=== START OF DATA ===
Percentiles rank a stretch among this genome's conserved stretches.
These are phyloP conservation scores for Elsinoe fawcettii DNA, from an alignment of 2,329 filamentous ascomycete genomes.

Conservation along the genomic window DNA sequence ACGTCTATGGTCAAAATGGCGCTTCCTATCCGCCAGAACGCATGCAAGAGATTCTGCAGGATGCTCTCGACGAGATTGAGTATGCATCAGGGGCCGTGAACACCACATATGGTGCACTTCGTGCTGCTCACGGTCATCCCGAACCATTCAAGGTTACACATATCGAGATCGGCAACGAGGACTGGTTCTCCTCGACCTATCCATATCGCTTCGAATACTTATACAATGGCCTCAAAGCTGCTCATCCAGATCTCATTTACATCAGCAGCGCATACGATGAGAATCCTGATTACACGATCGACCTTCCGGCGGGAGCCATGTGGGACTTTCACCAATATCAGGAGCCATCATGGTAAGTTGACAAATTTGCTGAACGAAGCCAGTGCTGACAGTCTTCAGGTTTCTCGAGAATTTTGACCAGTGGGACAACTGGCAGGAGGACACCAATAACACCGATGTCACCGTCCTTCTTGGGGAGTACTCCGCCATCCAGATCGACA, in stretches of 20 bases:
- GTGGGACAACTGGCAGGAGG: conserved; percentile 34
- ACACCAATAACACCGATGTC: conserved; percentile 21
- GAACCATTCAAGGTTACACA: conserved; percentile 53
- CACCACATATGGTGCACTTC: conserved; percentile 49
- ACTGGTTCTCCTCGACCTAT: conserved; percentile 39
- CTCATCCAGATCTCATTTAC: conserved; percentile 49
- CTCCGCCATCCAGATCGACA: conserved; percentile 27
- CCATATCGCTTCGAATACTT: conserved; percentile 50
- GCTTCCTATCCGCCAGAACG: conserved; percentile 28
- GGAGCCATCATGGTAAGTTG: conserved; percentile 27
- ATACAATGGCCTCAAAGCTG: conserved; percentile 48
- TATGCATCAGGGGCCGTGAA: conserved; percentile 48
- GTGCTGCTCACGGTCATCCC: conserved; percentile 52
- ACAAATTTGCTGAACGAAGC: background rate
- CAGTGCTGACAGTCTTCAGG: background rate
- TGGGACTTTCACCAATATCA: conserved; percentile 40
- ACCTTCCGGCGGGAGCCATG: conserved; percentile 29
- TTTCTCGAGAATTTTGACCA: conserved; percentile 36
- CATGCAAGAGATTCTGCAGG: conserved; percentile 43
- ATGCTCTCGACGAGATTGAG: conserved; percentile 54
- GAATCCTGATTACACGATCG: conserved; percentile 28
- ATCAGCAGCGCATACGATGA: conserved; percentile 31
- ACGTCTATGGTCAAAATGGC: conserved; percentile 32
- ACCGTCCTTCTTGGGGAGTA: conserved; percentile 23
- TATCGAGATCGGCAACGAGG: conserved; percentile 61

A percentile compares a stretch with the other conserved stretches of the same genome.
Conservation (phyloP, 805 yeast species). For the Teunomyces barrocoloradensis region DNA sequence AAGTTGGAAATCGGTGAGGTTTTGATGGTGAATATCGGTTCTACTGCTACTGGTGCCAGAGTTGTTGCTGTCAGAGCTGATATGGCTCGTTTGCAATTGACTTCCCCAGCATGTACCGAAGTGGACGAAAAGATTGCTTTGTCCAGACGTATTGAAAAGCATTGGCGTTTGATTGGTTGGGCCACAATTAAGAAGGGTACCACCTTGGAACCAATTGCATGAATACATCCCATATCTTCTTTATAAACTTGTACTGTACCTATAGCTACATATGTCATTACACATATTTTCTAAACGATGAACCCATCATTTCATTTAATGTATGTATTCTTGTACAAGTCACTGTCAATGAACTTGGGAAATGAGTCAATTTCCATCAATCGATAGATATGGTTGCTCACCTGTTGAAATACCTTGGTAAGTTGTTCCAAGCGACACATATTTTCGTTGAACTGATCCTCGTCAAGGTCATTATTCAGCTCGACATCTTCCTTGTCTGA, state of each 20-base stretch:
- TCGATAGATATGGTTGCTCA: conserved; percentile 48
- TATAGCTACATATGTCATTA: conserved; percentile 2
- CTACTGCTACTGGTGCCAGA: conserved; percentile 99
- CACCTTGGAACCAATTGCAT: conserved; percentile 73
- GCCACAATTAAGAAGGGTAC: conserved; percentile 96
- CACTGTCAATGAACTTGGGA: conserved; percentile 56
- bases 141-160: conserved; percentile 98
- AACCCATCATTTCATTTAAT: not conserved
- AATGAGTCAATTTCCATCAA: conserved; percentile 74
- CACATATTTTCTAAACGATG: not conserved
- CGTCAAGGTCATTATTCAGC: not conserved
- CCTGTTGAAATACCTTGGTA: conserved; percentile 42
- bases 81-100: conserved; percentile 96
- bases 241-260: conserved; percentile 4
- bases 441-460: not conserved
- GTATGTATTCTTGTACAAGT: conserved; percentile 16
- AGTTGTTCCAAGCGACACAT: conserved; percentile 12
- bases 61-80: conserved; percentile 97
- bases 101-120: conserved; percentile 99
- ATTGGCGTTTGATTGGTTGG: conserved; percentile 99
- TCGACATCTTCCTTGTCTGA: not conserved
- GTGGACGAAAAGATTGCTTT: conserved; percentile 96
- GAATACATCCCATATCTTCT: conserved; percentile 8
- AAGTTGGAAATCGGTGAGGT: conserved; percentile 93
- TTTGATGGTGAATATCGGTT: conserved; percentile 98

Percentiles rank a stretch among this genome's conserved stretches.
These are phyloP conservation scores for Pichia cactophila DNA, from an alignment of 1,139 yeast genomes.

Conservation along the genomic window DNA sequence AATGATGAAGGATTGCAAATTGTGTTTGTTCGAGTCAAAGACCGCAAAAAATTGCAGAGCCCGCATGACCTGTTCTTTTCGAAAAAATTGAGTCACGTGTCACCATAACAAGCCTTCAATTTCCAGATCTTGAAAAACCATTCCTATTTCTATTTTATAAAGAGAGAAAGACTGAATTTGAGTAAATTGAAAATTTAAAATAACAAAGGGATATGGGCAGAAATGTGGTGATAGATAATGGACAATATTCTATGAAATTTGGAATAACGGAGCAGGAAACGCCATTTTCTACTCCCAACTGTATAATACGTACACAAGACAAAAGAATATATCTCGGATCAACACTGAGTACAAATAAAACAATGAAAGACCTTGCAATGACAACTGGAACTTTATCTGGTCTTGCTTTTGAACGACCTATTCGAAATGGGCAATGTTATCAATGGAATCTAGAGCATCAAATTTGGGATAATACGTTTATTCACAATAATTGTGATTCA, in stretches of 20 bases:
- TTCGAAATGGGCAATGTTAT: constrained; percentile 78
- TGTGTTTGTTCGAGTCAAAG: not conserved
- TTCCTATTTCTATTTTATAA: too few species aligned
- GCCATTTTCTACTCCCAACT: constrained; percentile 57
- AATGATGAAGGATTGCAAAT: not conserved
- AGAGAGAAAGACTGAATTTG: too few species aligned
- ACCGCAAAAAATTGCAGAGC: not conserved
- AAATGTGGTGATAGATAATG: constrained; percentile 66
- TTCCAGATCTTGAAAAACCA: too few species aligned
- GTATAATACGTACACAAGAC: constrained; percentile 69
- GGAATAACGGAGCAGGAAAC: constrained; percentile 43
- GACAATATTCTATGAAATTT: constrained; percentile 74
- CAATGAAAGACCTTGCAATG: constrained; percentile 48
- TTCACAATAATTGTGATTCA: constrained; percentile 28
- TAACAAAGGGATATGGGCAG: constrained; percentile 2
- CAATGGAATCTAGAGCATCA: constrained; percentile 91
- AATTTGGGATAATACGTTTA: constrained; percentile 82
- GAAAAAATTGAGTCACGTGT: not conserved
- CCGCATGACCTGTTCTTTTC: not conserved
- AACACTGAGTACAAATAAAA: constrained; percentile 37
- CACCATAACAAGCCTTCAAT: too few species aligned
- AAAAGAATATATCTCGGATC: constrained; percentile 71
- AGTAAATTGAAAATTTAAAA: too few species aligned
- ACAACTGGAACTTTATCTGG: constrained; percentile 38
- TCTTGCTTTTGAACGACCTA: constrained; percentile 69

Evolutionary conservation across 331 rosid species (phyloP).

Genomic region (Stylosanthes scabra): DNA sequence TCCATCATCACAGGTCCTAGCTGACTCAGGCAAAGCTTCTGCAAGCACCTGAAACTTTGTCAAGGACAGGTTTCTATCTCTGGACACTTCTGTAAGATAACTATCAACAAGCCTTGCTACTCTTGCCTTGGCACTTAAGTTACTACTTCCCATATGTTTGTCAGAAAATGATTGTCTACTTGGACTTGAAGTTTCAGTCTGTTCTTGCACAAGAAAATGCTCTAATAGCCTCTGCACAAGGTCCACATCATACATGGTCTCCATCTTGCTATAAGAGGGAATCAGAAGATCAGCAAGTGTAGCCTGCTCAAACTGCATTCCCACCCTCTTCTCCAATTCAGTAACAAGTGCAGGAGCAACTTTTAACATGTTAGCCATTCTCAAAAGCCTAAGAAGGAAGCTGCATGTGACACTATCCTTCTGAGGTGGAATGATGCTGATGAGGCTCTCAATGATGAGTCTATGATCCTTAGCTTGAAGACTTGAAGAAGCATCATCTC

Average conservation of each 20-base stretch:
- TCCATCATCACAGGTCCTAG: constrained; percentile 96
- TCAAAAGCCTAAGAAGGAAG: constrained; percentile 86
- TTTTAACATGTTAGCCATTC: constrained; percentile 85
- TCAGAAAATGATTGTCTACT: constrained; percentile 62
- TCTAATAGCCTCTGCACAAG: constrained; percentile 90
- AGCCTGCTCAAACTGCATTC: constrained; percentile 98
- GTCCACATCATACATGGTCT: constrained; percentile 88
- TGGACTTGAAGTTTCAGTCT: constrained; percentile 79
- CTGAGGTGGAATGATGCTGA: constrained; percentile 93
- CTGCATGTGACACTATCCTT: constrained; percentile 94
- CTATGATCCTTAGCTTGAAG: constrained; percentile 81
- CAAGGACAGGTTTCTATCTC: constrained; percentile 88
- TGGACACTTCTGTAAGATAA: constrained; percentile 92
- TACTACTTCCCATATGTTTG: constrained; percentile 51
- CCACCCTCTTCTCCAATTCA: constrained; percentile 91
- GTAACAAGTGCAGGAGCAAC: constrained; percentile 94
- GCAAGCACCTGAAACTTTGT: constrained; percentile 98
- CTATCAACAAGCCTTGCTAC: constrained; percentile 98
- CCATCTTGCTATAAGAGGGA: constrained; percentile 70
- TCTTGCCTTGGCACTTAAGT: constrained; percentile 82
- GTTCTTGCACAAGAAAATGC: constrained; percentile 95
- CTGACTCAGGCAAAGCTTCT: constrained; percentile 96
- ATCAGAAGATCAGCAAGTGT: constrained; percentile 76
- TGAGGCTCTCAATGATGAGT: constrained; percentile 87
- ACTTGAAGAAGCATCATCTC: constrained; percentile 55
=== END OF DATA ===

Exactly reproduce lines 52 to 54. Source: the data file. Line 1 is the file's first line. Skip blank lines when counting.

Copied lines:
- GTGGACGAAAAGATTGCTTT: conserved; percentile 96
- GAATACATCCCATATCTTCT: conserved; percentile 8
- AAGTTGGAAATCGGTGAGGT: conserved; percentile 93